A corn crop keeps records, says Collin County, Texas, farmer Butch Aycock, “and when you make a mistake it puts down a little black mark. You have to keep enough nitrogen on. You have to get enough water. If you don’t, the crop jots down a black mark and will show you later everything you did wrong.

“Corn is an unforgiving crop.”

In late June, Aycock was hoping he’d need little forgiveness for a crop that, for the most part, got off to a good start, thanks to decent spring and early summer rainfall in Northeast Texas.

“Corn varies a lot, though,” he said. “From Melissa north, the crop is in good shape. East of highway 75 is good, but west of 75 it’s very light, and south of Melissa some will make about half of what the better corn will make.”

He says the crop may have recorded some missed rain events. “We missed some key showers to the west in late May,” he said. “We got two or three inches to the east and about a half-inch to the west. Luckily, only about 25 percent of the crop was hurt; about 15 percent was hurt pretty bad.”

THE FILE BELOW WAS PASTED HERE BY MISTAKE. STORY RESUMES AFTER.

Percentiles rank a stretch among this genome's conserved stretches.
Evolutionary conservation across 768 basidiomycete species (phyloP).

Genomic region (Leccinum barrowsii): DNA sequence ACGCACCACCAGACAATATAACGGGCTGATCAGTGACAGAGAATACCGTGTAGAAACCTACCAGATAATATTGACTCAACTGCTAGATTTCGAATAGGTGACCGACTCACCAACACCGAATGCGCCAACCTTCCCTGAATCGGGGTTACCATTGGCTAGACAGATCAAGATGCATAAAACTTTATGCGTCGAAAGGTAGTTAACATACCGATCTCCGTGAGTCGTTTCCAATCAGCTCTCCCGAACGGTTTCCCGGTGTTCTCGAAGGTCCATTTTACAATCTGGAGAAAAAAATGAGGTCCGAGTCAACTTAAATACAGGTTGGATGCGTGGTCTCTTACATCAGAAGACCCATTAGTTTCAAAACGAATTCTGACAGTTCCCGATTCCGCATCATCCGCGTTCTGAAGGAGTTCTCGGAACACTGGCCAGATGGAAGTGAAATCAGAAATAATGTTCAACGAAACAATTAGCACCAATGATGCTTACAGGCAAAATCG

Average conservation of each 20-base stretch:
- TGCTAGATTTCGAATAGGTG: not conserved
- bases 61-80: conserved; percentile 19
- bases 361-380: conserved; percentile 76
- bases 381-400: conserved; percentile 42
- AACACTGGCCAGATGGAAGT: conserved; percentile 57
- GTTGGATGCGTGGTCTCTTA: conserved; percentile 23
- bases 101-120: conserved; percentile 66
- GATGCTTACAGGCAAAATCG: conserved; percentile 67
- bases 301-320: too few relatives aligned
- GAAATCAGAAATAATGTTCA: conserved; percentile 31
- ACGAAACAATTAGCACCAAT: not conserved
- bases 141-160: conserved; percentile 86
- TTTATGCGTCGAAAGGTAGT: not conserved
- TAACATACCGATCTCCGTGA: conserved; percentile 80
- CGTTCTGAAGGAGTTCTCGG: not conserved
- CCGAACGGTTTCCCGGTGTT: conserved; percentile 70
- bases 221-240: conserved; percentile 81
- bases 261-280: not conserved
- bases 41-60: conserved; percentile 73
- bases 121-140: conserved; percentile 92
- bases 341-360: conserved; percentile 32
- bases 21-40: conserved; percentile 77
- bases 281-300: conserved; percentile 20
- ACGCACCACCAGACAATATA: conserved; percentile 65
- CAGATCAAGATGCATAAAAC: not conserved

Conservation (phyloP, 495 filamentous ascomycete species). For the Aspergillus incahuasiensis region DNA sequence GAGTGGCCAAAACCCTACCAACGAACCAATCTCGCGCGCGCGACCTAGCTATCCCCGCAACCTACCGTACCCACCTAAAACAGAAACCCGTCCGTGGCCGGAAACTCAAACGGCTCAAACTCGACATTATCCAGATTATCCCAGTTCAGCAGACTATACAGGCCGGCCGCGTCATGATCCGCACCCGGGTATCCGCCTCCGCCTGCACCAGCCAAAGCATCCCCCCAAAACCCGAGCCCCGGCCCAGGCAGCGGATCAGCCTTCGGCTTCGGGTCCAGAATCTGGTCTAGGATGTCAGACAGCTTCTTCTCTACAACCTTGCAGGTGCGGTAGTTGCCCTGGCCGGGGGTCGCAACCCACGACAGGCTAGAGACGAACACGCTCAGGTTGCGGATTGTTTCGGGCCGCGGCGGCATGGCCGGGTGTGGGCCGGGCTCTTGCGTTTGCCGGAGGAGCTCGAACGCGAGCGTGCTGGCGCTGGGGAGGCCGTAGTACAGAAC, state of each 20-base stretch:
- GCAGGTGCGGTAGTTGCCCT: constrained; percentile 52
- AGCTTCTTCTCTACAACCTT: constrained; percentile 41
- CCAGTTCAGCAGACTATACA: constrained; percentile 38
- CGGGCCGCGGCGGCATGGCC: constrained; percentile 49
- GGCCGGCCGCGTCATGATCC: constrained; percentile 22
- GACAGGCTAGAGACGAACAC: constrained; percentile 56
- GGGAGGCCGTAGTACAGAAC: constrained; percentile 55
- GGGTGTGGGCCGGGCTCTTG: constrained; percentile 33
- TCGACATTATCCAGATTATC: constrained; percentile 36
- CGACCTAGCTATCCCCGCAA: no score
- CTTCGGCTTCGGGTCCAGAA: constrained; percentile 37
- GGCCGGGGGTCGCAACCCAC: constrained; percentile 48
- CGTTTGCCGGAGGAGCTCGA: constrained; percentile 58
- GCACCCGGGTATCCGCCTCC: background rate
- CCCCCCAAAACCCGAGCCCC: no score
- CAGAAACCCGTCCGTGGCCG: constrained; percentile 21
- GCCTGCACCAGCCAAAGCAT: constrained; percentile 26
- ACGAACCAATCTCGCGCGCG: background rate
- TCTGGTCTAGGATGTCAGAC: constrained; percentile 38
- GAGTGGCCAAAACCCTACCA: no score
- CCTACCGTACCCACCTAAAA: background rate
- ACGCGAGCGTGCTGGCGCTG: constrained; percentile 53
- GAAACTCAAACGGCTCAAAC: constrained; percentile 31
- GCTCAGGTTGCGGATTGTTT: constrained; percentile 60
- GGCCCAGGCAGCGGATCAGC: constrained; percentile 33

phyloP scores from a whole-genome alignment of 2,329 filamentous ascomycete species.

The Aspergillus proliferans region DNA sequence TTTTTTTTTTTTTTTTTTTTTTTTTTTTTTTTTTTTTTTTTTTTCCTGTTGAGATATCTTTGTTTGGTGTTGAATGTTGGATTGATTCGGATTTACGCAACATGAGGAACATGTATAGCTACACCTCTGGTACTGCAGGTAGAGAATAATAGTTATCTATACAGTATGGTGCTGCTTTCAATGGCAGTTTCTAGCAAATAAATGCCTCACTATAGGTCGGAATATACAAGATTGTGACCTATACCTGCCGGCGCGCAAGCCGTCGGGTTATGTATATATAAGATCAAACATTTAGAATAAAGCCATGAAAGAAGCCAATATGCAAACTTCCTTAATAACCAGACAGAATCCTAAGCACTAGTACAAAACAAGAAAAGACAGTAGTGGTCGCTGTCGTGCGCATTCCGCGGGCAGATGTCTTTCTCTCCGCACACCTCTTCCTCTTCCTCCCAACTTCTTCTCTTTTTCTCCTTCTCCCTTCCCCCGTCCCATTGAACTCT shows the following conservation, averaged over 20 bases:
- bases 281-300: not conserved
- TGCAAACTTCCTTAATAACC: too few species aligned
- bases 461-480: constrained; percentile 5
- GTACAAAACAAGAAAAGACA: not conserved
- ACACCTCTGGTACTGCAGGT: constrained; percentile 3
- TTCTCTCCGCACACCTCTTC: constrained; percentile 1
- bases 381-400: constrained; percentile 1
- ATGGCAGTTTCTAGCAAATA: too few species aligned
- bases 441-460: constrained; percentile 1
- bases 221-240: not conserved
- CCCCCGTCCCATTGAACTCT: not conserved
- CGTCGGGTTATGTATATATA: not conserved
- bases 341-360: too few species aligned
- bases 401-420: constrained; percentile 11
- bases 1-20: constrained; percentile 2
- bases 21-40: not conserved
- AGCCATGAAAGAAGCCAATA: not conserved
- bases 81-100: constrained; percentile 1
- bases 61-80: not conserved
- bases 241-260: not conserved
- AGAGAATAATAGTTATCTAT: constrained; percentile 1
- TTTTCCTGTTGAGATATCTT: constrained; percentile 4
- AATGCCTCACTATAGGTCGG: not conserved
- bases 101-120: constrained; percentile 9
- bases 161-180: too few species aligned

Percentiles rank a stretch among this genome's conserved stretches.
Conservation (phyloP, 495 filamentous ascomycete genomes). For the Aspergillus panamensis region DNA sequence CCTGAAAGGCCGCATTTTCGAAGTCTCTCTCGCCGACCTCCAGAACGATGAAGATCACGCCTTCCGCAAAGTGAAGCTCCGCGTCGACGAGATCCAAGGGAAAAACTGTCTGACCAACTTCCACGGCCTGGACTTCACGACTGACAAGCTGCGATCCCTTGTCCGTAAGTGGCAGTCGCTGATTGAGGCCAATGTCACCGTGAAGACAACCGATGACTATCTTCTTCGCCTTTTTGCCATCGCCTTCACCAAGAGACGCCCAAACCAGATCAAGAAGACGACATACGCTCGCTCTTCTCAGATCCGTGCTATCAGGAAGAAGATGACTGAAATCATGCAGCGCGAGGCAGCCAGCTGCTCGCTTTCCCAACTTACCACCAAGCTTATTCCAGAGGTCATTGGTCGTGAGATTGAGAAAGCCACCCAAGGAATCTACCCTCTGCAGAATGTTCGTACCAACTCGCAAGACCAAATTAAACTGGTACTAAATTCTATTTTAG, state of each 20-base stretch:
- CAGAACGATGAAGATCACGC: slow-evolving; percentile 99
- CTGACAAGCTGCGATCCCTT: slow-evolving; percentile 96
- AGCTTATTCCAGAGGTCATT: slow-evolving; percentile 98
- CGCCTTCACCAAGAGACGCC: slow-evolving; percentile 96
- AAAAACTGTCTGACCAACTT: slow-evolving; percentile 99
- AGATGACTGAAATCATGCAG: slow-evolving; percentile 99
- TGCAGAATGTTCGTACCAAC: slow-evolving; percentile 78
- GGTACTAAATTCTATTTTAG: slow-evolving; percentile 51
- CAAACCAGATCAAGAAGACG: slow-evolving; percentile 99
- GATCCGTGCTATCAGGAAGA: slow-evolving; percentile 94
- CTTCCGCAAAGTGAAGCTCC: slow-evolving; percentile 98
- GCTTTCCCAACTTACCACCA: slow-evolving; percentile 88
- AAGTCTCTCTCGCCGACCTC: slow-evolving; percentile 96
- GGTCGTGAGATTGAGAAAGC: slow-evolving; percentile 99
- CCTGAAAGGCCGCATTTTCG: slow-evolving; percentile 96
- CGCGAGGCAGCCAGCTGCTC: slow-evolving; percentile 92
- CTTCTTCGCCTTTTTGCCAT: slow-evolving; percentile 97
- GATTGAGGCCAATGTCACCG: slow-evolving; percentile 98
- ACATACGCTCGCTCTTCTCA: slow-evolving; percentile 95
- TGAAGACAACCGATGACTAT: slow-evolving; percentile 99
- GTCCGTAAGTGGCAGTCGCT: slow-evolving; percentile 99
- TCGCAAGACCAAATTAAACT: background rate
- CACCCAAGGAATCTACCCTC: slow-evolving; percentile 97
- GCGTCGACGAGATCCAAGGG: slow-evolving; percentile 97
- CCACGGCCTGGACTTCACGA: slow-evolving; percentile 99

He had about 300 acres with hail damage, as well.

Aycock said he used to consider himself a corn farmer, “until it didn’t rain for about five years. If you cut the water off even the best stand will not make much.”

Aycock farms dryland and says farmers in his area have to be realistic about yield prospects. “You have to know the field,” he said, “but if you don’t think you can make 100 bushels per acre you probably need to find another occupation.”

That yield goal doesn’t always pan out, but it’s a target. “We got hurt last year, but we had a good price and made more corn than we initially expected. And with Afla-Guard, we made good quality.”